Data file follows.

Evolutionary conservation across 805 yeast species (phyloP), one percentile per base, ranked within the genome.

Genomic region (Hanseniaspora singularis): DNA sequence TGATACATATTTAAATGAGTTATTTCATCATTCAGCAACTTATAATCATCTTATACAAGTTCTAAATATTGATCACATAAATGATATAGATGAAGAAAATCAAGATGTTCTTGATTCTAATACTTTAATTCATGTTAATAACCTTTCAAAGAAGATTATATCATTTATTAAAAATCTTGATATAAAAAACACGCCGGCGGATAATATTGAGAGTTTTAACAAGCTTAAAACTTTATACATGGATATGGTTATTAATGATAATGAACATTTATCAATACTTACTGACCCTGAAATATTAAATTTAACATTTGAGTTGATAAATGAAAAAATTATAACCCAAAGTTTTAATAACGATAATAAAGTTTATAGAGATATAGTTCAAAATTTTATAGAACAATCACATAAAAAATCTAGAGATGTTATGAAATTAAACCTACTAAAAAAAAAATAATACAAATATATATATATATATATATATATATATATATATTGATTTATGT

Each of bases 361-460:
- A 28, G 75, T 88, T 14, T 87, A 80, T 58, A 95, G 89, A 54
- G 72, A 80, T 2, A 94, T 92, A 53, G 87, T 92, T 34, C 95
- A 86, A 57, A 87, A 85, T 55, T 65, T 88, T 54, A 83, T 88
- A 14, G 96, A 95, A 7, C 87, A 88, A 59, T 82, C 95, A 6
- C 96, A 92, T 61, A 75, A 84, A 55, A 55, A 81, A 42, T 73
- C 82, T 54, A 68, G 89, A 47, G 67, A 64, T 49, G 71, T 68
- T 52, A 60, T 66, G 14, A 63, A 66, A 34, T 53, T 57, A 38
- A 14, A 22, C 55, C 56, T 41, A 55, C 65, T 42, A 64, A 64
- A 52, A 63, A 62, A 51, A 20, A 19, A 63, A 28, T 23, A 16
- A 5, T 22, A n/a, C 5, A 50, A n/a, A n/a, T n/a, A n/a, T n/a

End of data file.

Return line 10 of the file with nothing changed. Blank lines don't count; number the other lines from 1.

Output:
- T 52, A 60, T 66, G 14, A 63, A 66, A 34, T 53, T 57, A 38